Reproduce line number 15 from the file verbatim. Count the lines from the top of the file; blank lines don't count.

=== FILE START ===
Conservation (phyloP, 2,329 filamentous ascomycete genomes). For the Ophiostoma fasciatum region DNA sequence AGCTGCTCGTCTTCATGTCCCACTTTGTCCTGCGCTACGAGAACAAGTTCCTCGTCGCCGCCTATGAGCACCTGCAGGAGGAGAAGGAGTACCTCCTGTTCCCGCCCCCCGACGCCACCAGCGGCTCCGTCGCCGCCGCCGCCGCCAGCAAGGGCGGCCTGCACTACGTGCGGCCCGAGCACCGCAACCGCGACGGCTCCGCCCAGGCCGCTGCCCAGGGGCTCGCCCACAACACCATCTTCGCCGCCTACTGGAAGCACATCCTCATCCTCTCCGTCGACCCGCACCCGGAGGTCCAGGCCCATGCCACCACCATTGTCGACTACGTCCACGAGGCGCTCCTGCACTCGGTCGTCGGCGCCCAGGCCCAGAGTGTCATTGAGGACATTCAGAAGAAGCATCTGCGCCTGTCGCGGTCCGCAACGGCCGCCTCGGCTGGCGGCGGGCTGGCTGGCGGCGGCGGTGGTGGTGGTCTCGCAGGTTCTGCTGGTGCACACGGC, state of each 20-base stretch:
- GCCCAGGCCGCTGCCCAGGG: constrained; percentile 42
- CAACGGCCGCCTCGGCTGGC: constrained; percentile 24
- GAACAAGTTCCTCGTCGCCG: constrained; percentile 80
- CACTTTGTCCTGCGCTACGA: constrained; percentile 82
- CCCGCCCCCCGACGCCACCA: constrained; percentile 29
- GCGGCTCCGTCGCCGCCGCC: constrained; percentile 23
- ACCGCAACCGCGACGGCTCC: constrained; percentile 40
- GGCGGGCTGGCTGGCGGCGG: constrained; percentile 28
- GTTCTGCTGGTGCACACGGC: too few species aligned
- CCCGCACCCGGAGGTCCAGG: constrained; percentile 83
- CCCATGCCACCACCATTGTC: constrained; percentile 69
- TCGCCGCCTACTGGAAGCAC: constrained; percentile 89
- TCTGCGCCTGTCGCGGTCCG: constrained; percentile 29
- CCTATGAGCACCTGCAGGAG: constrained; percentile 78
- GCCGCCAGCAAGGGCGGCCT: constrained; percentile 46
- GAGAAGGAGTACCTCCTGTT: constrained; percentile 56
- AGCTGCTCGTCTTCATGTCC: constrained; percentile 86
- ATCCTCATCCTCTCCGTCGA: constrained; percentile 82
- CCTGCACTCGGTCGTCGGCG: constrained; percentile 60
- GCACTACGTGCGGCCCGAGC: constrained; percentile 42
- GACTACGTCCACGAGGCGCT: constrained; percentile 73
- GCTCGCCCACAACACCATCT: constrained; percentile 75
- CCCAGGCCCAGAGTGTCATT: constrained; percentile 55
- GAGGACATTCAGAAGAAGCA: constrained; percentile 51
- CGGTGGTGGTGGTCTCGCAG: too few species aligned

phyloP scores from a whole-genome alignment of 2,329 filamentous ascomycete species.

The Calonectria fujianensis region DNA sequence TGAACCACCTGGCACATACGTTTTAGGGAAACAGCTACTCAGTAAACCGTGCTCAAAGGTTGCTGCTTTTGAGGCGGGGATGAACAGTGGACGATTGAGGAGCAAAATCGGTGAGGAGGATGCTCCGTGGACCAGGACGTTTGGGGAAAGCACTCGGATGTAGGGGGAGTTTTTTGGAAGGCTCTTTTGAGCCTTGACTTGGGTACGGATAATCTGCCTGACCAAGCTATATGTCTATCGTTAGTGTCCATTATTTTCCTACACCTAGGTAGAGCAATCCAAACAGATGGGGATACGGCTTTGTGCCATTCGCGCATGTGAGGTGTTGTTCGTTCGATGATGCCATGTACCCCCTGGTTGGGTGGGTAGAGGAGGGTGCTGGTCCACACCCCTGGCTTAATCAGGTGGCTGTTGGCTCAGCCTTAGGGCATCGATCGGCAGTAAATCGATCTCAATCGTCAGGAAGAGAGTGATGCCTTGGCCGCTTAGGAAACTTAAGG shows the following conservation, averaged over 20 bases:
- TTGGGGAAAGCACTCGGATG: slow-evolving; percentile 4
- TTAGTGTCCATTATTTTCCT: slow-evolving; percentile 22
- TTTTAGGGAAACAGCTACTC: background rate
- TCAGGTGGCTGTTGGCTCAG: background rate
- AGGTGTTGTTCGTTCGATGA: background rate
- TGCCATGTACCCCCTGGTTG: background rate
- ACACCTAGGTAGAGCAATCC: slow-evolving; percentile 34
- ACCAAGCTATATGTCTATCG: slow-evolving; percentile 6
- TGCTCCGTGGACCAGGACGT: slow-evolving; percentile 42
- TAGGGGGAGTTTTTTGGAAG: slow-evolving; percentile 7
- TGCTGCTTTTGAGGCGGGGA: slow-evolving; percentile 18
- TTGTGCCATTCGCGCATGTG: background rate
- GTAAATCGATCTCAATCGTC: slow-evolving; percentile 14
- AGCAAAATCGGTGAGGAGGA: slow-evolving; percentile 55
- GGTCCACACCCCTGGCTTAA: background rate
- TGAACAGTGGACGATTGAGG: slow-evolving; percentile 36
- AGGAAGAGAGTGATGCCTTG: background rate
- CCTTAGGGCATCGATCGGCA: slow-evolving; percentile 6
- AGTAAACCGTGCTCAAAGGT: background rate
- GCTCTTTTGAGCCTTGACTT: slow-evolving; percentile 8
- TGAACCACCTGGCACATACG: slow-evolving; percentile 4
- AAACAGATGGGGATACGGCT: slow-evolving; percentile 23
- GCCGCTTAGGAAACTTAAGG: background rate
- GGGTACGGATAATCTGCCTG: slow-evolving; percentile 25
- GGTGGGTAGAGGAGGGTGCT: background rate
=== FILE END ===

- CCTATGAGCACCTGCAGGAG: constrained; percentile 78